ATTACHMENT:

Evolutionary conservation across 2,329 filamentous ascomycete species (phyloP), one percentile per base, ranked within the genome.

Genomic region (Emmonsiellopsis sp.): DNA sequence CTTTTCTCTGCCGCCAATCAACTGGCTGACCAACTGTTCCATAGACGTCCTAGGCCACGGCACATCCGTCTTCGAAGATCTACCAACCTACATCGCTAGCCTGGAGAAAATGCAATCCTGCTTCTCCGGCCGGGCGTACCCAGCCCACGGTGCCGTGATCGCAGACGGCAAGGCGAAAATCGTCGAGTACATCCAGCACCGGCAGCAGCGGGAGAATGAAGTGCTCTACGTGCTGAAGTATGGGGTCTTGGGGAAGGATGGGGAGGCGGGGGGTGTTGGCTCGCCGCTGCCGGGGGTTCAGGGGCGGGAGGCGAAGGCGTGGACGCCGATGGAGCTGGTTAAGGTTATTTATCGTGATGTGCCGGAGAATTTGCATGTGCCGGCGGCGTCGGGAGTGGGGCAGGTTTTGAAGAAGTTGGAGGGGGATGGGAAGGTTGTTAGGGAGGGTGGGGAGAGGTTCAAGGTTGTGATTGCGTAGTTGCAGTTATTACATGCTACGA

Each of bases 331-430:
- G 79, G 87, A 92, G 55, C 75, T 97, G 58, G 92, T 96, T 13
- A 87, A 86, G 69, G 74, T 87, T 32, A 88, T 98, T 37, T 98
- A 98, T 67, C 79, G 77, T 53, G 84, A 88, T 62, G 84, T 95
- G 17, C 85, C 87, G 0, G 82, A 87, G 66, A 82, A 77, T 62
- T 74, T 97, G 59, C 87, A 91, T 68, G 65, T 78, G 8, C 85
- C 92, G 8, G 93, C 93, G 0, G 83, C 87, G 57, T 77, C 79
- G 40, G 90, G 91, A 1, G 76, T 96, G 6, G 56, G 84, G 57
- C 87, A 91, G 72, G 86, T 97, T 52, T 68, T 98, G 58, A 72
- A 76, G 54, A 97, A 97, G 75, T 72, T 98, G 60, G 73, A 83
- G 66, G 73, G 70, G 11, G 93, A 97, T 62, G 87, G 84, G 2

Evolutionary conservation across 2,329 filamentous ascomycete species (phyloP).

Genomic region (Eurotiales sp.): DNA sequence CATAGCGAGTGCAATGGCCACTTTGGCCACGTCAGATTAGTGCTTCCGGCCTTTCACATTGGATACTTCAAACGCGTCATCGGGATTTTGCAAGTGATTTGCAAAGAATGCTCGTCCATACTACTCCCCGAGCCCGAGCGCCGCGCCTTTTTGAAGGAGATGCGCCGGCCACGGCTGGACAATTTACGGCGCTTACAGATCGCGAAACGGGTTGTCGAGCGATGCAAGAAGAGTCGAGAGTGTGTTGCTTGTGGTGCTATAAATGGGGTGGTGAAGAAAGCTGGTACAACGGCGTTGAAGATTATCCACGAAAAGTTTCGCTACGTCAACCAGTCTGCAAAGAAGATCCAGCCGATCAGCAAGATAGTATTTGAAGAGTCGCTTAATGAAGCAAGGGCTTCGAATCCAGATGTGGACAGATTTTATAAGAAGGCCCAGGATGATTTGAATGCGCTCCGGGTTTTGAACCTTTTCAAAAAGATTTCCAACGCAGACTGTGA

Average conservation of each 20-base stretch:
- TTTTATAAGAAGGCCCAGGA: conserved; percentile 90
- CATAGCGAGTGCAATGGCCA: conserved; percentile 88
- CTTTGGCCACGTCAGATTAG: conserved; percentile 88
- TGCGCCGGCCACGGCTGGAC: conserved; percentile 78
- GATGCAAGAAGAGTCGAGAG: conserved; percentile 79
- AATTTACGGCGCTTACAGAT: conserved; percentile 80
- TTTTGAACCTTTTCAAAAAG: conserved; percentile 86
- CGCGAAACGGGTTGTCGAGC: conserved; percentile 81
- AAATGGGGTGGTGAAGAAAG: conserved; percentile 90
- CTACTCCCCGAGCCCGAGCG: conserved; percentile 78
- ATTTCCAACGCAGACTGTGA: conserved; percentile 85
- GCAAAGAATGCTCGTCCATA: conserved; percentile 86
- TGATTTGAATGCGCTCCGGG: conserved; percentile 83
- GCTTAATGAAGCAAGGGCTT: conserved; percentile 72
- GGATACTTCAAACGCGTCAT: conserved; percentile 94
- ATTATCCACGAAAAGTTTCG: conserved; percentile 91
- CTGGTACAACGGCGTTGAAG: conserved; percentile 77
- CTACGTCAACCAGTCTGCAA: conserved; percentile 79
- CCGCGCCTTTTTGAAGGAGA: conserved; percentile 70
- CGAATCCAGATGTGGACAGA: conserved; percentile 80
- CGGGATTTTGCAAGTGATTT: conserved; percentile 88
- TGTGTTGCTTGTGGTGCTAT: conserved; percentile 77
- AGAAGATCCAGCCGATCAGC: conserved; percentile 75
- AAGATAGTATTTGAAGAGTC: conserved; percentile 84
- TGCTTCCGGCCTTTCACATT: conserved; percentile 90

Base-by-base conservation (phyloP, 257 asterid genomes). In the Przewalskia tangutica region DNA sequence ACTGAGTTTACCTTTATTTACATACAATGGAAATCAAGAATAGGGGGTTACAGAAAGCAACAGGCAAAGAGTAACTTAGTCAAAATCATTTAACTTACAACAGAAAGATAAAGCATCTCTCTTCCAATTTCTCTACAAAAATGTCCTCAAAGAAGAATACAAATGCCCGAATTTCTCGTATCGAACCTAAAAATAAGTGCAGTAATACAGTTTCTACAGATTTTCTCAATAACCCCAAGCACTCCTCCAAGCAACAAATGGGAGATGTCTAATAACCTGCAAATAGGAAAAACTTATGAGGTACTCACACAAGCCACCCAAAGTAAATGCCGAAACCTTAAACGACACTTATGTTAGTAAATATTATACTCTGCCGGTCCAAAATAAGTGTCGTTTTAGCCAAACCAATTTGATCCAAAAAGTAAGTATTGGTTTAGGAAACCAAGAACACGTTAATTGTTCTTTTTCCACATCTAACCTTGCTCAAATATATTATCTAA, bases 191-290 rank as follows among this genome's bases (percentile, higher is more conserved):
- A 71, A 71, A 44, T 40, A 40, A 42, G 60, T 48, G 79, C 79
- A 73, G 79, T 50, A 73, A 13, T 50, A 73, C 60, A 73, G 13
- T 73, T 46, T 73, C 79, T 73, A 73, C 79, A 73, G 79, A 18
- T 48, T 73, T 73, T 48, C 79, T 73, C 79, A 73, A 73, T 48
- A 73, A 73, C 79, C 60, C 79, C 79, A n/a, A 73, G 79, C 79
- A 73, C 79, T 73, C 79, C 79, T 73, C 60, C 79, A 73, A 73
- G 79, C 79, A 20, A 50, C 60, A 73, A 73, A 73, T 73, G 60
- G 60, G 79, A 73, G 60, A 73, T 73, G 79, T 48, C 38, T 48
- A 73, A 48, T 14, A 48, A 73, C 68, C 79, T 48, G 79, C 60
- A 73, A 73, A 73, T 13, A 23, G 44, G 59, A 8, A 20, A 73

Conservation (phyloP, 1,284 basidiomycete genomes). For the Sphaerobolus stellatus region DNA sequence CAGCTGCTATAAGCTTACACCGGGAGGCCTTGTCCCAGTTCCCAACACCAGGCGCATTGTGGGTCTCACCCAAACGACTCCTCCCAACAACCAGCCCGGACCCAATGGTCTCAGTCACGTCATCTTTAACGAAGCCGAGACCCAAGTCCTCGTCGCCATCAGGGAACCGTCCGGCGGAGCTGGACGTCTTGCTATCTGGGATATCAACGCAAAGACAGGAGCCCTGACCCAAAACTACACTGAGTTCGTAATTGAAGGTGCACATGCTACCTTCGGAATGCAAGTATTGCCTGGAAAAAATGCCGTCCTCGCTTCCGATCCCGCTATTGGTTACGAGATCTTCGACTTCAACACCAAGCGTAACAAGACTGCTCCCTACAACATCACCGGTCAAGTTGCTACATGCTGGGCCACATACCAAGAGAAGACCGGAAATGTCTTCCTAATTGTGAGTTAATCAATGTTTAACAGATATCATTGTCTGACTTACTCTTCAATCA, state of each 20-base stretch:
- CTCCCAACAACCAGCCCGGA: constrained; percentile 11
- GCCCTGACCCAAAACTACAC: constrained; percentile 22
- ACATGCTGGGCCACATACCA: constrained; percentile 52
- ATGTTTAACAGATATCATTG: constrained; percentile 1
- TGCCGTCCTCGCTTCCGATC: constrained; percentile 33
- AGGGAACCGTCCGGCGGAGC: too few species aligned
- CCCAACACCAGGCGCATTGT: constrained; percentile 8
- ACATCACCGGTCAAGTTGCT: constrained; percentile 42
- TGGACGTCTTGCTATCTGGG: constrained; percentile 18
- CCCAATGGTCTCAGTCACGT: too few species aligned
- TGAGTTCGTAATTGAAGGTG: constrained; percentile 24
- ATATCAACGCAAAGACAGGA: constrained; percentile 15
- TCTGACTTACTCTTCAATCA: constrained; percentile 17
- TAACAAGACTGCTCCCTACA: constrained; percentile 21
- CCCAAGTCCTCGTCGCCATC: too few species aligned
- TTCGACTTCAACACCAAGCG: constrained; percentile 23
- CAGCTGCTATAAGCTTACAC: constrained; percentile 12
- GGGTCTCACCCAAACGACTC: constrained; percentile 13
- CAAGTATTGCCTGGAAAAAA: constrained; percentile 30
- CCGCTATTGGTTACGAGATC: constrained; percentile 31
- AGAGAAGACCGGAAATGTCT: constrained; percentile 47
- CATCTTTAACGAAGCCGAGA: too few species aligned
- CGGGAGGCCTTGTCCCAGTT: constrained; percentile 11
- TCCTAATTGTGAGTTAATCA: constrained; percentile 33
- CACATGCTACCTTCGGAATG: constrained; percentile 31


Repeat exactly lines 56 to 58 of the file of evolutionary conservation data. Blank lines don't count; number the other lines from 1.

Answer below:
- ACATGCTGGGCCACATACCA: constrained; percentile 52
- ATGTTTAACAGATATCATTG: constrained; percentile 1
- TGCCGTCCTCGCTTCCGATC: constrained; percentile 33